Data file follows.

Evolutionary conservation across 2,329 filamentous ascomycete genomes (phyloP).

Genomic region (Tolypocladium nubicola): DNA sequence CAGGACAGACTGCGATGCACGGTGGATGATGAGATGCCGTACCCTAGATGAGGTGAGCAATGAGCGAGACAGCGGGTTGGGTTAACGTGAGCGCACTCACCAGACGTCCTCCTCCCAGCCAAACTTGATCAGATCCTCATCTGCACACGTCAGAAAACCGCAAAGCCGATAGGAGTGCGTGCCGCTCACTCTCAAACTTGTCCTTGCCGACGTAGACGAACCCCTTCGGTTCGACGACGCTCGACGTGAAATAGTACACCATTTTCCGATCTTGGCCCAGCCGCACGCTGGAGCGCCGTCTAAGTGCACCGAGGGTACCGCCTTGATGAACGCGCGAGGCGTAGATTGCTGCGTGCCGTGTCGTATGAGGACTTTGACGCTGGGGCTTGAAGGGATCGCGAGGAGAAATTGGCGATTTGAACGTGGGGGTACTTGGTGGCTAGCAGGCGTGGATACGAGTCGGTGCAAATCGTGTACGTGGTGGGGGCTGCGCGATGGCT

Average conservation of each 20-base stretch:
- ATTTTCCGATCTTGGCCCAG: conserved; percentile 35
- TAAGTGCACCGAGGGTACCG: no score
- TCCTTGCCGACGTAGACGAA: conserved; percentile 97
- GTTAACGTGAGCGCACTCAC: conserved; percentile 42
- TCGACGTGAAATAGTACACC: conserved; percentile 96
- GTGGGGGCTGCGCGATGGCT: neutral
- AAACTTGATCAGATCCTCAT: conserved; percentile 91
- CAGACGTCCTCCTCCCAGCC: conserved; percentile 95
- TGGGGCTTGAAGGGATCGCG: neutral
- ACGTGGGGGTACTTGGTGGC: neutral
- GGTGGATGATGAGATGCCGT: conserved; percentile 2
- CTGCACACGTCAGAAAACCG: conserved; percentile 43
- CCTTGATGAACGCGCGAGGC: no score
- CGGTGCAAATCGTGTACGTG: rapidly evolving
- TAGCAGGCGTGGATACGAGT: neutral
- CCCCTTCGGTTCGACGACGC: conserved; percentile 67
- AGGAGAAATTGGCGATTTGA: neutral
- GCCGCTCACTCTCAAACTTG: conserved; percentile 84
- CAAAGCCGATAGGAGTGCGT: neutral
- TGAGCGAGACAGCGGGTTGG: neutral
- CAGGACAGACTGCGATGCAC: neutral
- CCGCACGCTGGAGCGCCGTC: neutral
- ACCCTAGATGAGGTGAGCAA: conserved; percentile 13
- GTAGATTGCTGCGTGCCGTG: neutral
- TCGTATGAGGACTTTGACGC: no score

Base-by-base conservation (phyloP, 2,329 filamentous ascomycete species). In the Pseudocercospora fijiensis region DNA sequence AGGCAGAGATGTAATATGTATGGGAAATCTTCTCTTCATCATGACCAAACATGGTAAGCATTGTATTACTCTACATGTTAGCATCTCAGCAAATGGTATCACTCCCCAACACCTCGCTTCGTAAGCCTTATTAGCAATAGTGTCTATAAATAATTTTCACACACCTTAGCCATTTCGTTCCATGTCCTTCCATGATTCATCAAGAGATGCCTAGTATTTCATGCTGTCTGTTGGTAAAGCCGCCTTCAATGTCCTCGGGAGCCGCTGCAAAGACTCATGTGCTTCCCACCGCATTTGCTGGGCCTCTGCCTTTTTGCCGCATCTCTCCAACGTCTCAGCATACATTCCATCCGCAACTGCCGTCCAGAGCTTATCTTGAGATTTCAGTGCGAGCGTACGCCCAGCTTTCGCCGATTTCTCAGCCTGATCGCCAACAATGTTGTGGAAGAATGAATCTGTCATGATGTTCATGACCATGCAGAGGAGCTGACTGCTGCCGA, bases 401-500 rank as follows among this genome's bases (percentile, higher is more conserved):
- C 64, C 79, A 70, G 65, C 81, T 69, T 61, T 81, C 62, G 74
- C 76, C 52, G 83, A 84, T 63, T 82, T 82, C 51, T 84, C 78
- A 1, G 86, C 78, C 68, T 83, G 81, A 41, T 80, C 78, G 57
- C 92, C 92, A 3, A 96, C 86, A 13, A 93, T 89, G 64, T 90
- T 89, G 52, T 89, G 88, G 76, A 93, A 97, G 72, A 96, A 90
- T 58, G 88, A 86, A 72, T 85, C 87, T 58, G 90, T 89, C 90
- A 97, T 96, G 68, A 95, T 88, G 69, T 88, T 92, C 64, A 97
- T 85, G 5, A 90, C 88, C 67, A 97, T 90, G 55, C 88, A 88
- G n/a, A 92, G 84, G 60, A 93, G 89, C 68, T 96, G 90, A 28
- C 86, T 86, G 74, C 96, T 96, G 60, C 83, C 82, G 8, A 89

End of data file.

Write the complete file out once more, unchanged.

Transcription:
Evolutionary conservation across 2,329 filamentous ascomycete genomes (phyloP).

Genomic region (Tolypocladium nubicola): DNA sequence CAGGACAGACTGCGATGCACGGTGGATGATGAGATGCCGTACCCTAGATGAGGTGAGCAATGAGCGAGACAGCGGGTTGGGTTAACGTGAGCGCACTCACCAGACGTCCTCCTCCCAGCCAAACTTGATCAGATCCTCATCTGCACACGTCAGAAAACCGCAAAGCCGATAGGAGTGCGTGCCGCTCACTCTCAAACTTGTCCTTGCCGACGTAGACGAACCCCTTCGGTTCGACGACGCTCGACGTGAAATAGTACACCATTTTCCGATCTTGGCCCAGCCGCACGCTGGAGCGCCGTCTAAGTGCACCGAGGGTACCGCCTTGATGAACGCGCGAGGCGTAGATTGCTGCGTGCCGTGTCGTATGAGGACTTTGACGCTGGGGCTTGAAGGGATCGCGAGGAGAAATTGGCGATTTGAACGTGGGGGTACTTGGTGGCTAGCAGGCGTGGATACGAGTCGGTGCAAATCGTGTACGTGGTGGGGGCTGCGCGATGGCT

Average conservation of each 20-base stretch:
- ATTTTCCGATCTTGGCCCAG: conserved; percentile 35
- TAAGTGCACCGAGGGTACCG: no score
- TCCTTGCCGACGTAGACGAA: conserved; percentile 97
- GTTAACGTGAGCGCACTCAC: conserved; percentile 42
- TCGACGTGAAATAGTACACC: conserved; percentile 96
- GTGGGGGCTGCGCGATGGCT: neutral
- AAACTTGATCAGATCCTCAT: conserved; percentile 91
- CAGACGTCCTCCTCCCAGCC: conserved; percentile 95
- TGGGGCTTGAAGGGATCGCG: neutral
- ACGTGGGGGTACTTGGTGGC: neutral
- GGTGGATGATGAGATGCCGT: conserved; percentile 2
- CTGCACACGTCAGAAAACCG: conserved; percentile 43
- CCTTGATGAACGCGCGAGGC: no score
- CGGTGCAAATCGTGTACGTG: rapidly evolving
- TAGCAGGCGTGGATACGAGT: neutral
- CCCCTTCGGTTCGACGACGC: conserved; percentile 67
- AGGAGAAATTGGCGATTTGA: neutral
- GCCGCTCACTCTCAAACTTG: conserved; percentile 84
- CAAAGCCGATAGGAGTGCGT: neutral
- TGAGCGAGACAGCGGGTTGG: neutral
- CAGGACAGACTGCGATGCAC: neutral
- CCGCACGCTGGAGCGCCGTC: neutral
- ACCCTAGATGAGGTGAGCAA: conserved; percentile 13
- GTAGATTGCTGCGTGCCGTG: neutral
- TCGTATGAGGACTTTGACGC: no score

Base-by-base conservation (phyloP, 2,329 filamentous ascomycete species). In the Pseudocercospora fijiensis region DNA sequence AGGCAGAGATGTAATATGTATGGGAAATCTTCTCTTCATCATGACCAAACATGGTAAGCATTGTATTACTCTACATGTTAGCATCTCAGCAAATGGTATCACTCCCCAACACCTCGCTTCGTAAGCCTTATTAGCAATAGTGTCTATAAATAATTTTCACACACCTTAGCCATTTCGTTCCATGTCCTTCCATGATTCATCAAGAGATGCCTAGTATTTCATGCTGTCTGTTGGTAAAGCCGCCTTCAATGTCCTCGGGAGCCGCTGCAAAGACTCATGTGCTTCCCACCGCATTTGCTGGGCCTCTGCCTTTTTGCCGCATCTCTCCAACGTCTCAGCATACATTCCATCCGCAACTGCCGTCCAGAGCTTATCTTGAGATTTCAGTGCGAGCGTACGCCCAGCTTTCGCCGATTTCTCAGCCTGATCGCCAACAATGTTGTGGAAGAATGAATCTGTCATGATGTTCATGACCATGCAGAGGAGCTGACTGCTGCCGA, bases 401-500 rank as follows among this genome's bases (percentile, higher is more conserved):
- C 64, C 79, A 70, G 65, C 81, T 69, T 61, T 81, C 62, G 74
- C 76, C 52, G 83, A 84, T 63, T 82, T 82, C 51, T 84, C 78
- A 1, G 86, C 78, C 68, T 83, G 81, A 41, T 80, C 78, G 57
- C 92, C 92, A 3, A 96, C 86, A 13, A 93, T 89, G 64, T 90
- T 89, G 52, T 89, G 88, G 76, A 93, A 97, G 72, A 96, A 90
- T 58, G 88, A 86, A 72, T 85, C 87, T 58, G 90, T 89, C 90
- A 97, T 96, G 68, A 95, T 88, G 69, T 88, T 92, C 64, A 97
- T 85, G 5, A 90, C 88, C 67, A 97, T 90, G 55, C 88, A 88
- G n/a, A 92, G 84, G 60, A 93, G 89, C 68, T 96, G 90, A 28
- C 86, T 86, G 74, C 96, T 96, G 60, C 83, C 82, G 8, A 89